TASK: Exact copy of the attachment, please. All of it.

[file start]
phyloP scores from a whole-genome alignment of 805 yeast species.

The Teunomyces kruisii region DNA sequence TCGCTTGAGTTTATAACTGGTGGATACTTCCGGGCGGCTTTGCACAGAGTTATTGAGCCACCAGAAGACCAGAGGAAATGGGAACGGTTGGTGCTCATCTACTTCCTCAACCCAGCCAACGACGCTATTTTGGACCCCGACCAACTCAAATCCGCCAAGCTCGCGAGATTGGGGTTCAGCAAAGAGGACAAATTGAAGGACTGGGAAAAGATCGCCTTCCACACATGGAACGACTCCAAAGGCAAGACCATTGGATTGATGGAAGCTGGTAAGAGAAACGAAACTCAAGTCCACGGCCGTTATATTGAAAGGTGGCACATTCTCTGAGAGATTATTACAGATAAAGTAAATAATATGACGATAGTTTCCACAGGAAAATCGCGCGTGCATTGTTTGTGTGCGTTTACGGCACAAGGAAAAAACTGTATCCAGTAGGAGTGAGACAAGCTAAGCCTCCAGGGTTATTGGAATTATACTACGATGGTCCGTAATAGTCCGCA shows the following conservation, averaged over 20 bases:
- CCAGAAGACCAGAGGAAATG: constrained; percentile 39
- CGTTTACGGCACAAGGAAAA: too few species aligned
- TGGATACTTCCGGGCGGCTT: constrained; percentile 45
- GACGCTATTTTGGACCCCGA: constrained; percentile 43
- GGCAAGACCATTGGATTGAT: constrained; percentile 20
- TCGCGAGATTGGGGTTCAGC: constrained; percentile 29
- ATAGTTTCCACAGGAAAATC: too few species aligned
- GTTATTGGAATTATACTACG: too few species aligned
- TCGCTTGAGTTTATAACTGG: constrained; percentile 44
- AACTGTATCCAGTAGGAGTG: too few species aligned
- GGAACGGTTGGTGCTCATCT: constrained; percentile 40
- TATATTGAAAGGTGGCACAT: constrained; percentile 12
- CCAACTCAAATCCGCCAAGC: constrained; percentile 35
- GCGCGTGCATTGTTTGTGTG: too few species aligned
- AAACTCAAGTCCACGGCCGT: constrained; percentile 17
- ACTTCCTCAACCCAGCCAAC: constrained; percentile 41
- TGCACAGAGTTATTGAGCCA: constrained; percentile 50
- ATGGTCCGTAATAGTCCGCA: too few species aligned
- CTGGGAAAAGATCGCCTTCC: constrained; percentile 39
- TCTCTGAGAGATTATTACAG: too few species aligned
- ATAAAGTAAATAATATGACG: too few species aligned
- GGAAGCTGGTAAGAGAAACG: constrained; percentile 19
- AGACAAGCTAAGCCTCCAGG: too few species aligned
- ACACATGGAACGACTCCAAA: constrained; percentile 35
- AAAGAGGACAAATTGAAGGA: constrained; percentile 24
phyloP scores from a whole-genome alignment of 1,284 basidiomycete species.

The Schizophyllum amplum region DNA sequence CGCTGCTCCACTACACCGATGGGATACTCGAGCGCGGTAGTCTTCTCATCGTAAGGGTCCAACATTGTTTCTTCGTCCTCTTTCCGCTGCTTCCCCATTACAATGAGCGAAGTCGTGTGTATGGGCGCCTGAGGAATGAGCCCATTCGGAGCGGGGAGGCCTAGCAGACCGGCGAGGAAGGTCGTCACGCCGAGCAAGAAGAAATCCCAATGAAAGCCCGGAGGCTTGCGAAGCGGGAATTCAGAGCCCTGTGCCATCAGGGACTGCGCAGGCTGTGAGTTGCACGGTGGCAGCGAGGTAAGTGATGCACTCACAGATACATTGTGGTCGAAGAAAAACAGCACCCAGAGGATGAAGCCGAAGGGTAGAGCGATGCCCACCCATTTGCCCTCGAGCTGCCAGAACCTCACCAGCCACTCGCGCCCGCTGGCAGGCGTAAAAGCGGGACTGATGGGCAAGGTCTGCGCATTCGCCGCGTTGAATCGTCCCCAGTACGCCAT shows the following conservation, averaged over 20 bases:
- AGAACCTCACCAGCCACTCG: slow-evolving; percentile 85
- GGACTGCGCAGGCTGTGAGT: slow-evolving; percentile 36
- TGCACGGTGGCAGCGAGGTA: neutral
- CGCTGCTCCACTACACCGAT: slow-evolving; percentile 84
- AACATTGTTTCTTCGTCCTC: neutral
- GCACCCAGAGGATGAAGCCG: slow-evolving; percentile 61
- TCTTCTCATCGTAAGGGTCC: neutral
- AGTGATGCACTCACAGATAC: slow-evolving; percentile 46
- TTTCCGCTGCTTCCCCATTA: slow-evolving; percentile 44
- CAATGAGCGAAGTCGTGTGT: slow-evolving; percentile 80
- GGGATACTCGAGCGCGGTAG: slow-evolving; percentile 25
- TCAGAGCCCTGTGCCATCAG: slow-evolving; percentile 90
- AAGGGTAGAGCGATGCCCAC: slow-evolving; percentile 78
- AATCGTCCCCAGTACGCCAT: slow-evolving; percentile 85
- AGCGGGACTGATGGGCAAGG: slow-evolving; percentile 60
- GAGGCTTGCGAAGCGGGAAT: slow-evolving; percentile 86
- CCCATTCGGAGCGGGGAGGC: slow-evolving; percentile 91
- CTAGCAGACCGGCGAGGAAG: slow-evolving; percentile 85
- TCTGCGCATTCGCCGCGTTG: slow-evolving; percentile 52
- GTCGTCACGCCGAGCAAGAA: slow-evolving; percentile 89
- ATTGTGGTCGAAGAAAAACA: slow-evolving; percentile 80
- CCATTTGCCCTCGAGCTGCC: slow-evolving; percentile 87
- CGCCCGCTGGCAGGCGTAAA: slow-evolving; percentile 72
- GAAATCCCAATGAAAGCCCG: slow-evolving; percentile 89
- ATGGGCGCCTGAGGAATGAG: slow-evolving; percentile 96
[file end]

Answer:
phyloP scores from a whole-genome alignment of 805 yeast species.

The Teunomyces kruisii region DNA sequence TCGCTTGAGTTTATAACTGGTGGATACTTCCGGGCGGCTTTGCACAGAGTTATTGAGCCACCAGAAGACCAGAGGAAATGGGAACGGTTGGTGCTCATCTACTTCCTCAACCCAGCCAACGACGCTATTTTGGACCCCGACCAACTCAAATCCGCCAAGCTCGCGAGATTGGGGTTCAGCAAAGAGGACAAATTGAAGGACTGGGAAAAGATCGCCTTCCACACATGGAACGACTCCAAAGGCAAGACCATTGGATTGATGGAAGCTGGTAAGAGAAACGAAACTCAAGTCCACGGCCGTTATATTGAAAGGTGGCACATTCTCTGAGAGATTATTACAGATAAAGTAAATAATATGACGATAGTTTCCACAGGAAAATCGCGCGTGCATTGTTTGTGTGCGTTTACGGCACAAGGAAAAAACTGTATCCAGTAGGAGTGAGACAAGCTAAGCCTCCAGGGTTATTGGAATTATACTACGATGGTCCGTAATAGTCCGCA shows the following conservation, averaged over 20 bases:
- CCAGAAGACCAGAGGAAATG: constrained; percentile 39
- CGTTTACGGCACAAGGAAAA: too few species aligned
- TGGATACTTCCGGGCGGCTT: constrained; percentile 45
- GACGCTATTTTGGACCCCGA: constrained; percentile 43
- GGCAAGACCATTGGATTGAT: constrained; percentile 20
- TCGCGAGATTGGGGTTCAGC: constrained; percentile 29
- ATAGTTTCCACAGGAAAATC: too few species aligned
- GTTATTGGAATTATACTACG: too few species aligned
- TCGCTTGAGTTTATAACTGG: constrained; percentile 44
- AACTGTATCCAGTAGGAGTG: too few species aligned
- GGAACGGTTGGTGCTCATCT: constrained; percentile 40
- TATATTGAAAGGTGGCACAT: constrained; percentile 12
- CCAACTCAAATCCGCCAAGC: constrained; percentile 35
- GCGCGTGCATTGTTTGTGTG: too few species aligned
- AAACTCAAGTCCACGGCCGT: constrained; percentile 17
- ACTTCCTCAACCCAGCCAAC: constrained; percentile 41
- TGCACAGAGTTATTGAGCCA: constrained; percentile 50
- ATGGTCCGTAATAGTCCGCA: too few species aligned
- CTGGGAAAAGATCGCCTTCC: constrained; percentile 39
- TCTCTGAGAGATTATTACAG: too few species aligned
- ATAAAGTAAATAATATGACG: too few species aligned
- GGAAGCTGGTAAGAGAAACG: constrained; percentile 19
- AGACAAGCTAAGCCTCCAGG: too few species aligned
- ACACATGGAACGACTCCAAA: constrained; percentile 35
- AAAGAGGACAAATTGAAGGA: constrained; percentile 24
phyloP scores from a whole-genome alignment of 1,284 basidiomycete species.

The Schizophyllum amplum region DNA sequence CGCTGCTCCACTACACCGATGGGATACTCGAGCGCGGTAGTCTTCTCATCGTAAGGGTCCAACATTGTTTCTTCGTCCTCTTTCCGCTGCTTCCCCATTACAATGAGCGAAGTCGTGTGTATGGGCGCCTGAGGAATGAGCCCATTCGGAGCGGGGAGGCCTAGCAGACCGGCGAGGAAGGTCGTCACGCCGAGCAAGAAGAAATCCCAATGAAAGCCCGGAGGCTTGCGAAGCGGGAATTCAGAGCCCTGTGCCATCAGGGACTGCGCAGGCTGTGAGTTGCACGGTGGCAGCGAGGTAAGTGATGCACTCACAGATACATTGTGGTCGAAGAAAAACAGCACCCAGAGGATGAAGCCGAAGGGTAGAGCGATGCCCACCCATTTGCCCTCGAGCTGCCAGAACCTCACCAGCCACTCGCGCCCGCTGGCAGGCGTAAAAGCGGGACTGATGGGCAAGGTCTGCGCATTCGCCGCGTTGAATCGTCCCCAGTACGCCAT shows the following conservation, averaged over 20 bases:
- AGAACCTCACCAGCCACTCG: slow-evolving; percentile 85
- GGACTGCGCAGGCTGTGAGT: slow-evolving; percentile 36
- TGCACGGTGGCAGCGAGGTA: neutral
- CGCTGCTCCACTACACCGAT: slow-evolving; percentile 84
- AACATTGTTTCTTCGTCCTC: neutral
- GCACCCAGAGGATGAAGCCG: slow-evolving; percentile 61
- TCTTCTCATCGTAAGGGTCC: neutral
- AGTGATGCACTCACAGATAC: slow-evolving; percentile 46
- TTTCCGCTGCTTCCCCATTA: slow-evolving; percentile 44
- CAATGAGCGAAGTCGTGTGT: slow-evolving; percentile 80
- GGGATACTCGAGCGCGGTAG: slow-evolving; percentile 25
- TCAGAGCCCTGTGCCATCAG: slow-evolving; percentile 90
- AAGGGTAGAGCGATGCCCAC: slow-evolving; percentile 78
- AATCGTCCCCAGTACGCCAT: slow-evolving; percentile 85
- AGCGGGACTGATGGGCAAGG: slow-evolving; percentile 60
- GAGGCTTGCGAAGCGGGAAT: slow-evolving; percentile 86
- CCCATTCGGAGCGGGGAGGC: slow-evolving; percentile 91
- CTAGCAGACCGGCGAGGAAG: slow-evolving; percentile 85
- TCTGCGCATTCGCCGCGTTG: slow-evolving; percentile 52
- GTCGTCACGCCGAGCAAGAA: slow-evolving; percentile 89
- ATTGTGGTCGAAGAAAAACA: slow-evolving; percentile 80
- CCATTTGCCCTCGAGCTGCC: slow-evolving; percentile 87
- CGCCCGCTGGCAGGCGTAAA: slow-evolving; percentile 72
- GAAATCCCAATGAAAGCCCG: slow-evolving; percentile 89
- ATGGGCGCCTGAGGAATGAG: slow-evolving; percentile 96